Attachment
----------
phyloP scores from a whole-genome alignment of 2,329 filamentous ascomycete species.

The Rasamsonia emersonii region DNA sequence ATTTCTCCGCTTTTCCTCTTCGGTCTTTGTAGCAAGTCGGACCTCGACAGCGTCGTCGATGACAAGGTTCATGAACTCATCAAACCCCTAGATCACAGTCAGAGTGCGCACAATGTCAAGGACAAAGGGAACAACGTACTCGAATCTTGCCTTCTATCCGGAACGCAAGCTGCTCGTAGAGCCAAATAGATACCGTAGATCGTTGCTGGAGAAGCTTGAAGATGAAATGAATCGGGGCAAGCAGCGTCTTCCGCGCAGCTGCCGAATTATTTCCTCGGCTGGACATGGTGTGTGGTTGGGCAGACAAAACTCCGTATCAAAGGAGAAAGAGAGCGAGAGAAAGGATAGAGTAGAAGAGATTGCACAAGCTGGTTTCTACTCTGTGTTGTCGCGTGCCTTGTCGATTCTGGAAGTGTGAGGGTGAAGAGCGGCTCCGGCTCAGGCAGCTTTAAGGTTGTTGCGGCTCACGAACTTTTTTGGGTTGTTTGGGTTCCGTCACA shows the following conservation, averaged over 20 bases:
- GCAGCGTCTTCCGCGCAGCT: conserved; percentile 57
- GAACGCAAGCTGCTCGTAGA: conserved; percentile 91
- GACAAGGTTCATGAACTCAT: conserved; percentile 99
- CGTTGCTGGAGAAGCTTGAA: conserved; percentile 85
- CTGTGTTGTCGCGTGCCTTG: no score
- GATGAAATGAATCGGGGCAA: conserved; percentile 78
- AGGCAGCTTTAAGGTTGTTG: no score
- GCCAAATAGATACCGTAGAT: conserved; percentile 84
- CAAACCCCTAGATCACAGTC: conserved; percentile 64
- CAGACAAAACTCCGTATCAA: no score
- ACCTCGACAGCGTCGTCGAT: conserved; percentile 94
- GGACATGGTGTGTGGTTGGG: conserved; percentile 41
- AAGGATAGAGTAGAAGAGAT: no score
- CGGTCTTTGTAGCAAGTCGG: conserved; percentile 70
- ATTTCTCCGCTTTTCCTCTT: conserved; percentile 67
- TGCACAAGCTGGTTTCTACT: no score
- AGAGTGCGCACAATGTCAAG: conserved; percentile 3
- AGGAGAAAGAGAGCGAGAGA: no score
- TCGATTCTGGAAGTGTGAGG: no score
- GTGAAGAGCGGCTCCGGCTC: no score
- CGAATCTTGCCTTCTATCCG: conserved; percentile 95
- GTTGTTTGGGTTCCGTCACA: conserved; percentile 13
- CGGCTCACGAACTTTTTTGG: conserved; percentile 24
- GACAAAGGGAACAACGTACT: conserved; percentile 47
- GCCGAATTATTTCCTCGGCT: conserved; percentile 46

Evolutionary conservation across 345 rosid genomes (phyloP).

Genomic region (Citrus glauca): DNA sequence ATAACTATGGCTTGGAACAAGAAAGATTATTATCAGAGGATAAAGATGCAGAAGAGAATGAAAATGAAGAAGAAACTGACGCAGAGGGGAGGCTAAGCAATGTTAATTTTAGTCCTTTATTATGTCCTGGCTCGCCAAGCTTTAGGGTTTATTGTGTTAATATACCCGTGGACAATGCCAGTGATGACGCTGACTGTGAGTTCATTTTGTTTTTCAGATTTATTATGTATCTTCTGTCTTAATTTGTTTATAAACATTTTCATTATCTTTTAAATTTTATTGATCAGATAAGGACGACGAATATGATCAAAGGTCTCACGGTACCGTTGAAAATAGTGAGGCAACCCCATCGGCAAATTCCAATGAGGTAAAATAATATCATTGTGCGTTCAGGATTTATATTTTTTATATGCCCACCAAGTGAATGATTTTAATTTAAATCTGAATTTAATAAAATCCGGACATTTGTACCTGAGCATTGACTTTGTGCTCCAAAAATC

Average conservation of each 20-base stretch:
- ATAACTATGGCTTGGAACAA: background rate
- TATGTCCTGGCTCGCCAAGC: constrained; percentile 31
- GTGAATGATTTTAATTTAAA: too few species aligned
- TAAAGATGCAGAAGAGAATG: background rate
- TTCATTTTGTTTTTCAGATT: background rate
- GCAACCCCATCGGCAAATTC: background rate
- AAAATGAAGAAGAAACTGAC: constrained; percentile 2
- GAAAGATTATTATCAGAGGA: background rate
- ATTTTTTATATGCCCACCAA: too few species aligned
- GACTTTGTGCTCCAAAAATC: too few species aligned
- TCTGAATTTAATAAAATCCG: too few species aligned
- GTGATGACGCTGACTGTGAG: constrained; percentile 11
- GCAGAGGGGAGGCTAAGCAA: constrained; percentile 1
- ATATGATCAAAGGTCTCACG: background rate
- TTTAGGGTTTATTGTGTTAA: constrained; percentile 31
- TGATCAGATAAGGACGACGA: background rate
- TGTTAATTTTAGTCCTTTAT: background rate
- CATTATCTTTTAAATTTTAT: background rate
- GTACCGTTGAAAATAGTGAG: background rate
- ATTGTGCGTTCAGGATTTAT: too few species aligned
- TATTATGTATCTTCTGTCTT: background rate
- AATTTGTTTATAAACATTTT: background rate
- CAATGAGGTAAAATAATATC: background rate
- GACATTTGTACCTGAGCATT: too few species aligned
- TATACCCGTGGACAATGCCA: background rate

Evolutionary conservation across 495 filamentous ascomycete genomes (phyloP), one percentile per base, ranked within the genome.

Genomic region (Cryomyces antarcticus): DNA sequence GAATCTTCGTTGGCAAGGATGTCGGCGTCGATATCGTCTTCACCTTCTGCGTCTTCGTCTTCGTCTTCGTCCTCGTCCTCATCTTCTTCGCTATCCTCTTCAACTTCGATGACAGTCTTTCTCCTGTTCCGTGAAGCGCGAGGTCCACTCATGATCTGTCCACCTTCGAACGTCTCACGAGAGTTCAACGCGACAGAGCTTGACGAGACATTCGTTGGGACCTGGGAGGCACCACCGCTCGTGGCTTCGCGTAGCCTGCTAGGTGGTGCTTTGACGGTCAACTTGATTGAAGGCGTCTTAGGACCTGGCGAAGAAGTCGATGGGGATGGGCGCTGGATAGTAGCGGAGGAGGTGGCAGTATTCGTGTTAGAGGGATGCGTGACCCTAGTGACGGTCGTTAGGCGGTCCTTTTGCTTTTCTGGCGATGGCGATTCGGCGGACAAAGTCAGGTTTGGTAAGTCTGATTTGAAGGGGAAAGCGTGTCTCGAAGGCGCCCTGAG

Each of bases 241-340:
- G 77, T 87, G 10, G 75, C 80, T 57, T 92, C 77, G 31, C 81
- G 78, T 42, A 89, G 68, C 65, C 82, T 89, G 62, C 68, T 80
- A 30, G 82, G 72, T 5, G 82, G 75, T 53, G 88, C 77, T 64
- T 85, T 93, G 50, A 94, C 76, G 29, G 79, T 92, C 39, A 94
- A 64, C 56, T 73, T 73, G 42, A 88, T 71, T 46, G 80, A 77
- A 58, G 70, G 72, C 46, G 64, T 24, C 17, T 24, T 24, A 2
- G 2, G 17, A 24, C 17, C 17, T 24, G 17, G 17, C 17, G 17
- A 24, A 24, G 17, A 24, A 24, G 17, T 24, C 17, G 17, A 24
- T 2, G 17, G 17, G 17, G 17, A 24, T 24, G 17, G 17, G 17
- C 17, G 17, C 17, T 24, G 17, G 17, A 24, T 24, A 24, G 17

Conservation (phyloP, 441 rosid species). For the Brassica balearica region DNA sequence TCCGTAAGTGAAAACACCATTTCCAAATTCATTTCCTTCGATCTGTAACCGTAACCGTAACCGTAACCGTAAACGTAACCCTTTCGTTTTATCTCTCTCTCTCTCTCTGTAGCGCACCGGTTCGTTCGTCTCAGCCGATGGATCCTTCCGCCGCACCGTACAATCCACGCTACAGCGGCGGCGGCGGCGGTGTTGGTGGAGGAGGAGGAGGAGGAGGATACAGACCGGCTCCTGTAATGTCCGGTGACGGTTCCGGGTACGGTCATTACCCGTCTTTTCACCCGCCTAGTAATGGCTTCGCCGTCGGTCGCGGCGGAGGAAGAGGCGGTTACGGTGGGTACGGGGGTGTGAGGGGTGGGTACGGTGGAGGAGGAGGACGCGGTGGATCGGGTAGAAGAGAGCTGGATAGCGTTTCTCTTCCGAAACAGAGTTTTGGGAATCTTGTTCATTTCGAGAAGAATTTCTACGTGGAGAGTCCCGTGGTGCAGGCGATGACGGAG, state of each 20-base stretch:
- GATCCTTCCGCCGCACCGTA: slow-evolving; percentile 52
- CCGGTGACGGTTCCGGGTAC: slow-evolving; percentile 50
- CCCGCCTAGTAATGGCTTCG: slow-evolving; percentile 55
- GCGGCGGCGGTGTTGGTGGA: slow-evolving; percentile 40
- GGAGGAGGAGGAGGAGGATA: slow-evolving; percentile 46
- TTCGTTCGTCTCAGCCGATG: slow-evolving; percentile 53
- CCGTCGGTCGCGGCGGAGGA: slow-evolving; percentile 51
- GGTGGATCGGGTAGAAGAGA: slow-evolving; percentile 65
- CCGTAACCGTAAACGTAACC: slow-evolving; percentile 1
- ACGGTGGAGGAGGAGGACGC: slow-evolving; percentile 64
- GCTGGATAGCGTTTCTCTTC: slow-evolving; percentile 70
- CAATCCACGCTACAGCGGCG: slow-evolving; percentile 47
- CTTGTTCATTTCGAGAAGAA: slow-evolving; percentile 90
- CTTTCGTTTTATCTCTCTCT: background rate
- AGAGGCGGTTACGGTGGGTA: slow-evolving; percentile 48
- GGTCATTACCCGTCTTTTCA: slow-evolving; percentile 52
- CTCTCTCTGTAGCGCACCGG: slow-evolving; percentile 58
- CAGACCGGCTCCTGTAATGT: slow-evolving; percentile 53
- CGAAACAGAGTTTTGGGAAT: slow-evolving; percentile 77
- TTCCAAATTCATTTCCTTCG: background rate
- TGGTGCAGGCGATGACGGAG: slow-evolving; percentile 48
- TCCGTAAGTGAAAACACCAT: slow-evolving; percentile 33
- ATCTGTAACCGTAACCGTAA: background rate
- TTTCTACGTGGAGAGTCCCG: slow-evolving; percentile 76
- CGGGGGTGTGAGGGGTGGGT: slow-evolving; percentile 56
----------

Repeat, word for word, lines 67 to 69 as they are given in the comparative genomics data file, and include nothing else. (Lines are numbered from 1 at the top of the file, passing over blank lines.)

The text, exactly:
- T 2, G 17, G 17, G 17, G 17, A 24, T 24, G 17, G 17, G 17
- C 17, G 17, C 17, T 24, G 17, G 17, A 24, T 24, A 24, G 17

Conservation (phyloP, 441 rosid species). For the Brassica balearica region DNA sequence TCCGTAAGTGAAAACACCATTTCCAAATTCATTTCCTTCGATCTGTAACCGTAACCGTAACCGTAACCGTAAACGTAACCCTTTCGTTTTATCTCTCTCTCTCTCTCTGTAGCGCACCGGTTCGTTCGTCTCAGCCGATGGATCCTTCCGCCGCACCGTACAATCCACGCTACAGCGGCGGCGGCGGCGGTGTTGGTGGAGGAGGAGGAGGAGGAGGATACAGACCGGCTCCTGTAATGTCCGGTGACGGTTCCGGGTACGGTCATTACCCGTCTTTTCACCCGCCTAGTAATGGCTTCGCCGTCGGTCGCGGCGGAGGAAGAGGCGGTTACGGTGGGTACGGGGGTGTGAGGGGTGGGTACGGTGGAGGAGGAGGACGCGGTGGATCGGGTAGAAGAGAGCTGGATAGCGTTTCTCTTCCGAAACAGAGTTTTGGGAATCTTGTTCATTTCGAGAAGAATTTCTACGTGGAGAGTCCCGTGGTGCAGGCGATGACGGAG, state of each 20-base stretch: